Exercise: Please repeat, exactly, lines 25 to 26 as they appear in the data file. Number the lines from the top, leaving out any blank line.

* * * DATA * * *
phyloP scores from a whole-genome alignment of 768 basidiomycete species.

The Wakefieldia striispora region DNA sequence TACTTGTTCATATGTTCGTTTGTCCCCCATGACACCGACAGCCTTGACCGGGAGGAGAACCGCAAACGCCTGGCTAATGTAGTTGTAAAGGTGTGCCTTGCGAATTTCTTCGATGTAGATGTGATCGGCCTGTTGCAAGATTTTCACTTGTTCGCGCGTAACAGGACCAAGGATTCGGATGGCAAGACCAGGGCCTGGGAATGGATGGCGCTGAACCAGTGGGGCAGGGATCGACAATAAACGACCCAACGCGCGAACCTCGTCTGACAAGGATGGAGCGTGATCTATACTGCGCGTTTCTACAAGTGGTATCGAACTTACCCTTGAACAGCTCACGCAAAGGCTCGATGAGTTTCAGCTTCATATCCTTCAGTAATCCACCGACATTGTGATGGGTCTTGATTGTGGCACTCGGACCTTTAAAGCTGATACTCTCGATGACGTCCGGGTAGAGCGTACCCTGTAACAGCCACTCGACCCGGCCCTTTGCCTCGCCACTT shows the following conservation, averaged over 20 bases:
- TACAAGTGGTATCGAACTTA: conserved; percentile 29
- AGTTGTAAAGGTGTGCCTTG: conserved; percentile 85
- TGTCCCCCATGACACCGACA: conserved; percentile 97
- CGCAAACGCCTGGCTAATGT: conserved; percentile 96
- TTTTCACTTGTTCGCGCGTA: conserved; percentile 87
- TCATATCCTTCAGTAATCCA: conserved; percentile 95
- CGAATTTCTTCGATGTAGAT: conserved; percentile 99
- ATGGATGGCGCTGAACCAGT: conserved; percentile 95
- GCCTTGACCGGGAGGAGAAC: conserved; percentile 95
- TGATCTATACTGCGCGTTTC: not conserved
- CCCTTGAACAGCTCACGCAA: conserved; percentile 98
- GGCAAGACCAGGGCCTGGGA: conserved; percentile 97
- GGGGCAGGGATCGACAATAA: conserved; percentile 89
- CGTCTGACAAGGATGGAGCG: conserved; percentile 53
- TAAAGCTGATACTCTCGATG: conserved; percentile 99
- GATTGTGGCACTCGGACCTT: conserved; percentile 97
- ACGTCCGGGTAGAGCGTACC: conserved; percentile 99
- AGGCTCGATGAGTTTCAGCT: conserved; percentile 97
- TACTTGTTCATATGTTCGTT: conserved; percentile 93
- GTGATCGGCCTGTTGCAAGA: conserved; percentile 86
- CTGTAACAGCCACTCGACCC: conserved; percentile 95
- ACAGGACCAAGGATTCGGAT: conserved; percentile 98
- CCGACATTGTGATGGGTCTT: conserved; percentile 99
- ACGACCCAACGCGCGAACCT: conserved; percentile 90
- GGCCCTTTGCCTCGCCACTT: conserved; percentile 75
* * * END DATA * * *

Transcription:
- CCGACATTGTGATGGGTCTT: conserved; percentile 99
- ACGACCCAACGCGCGAACCT: conserved; percentile 90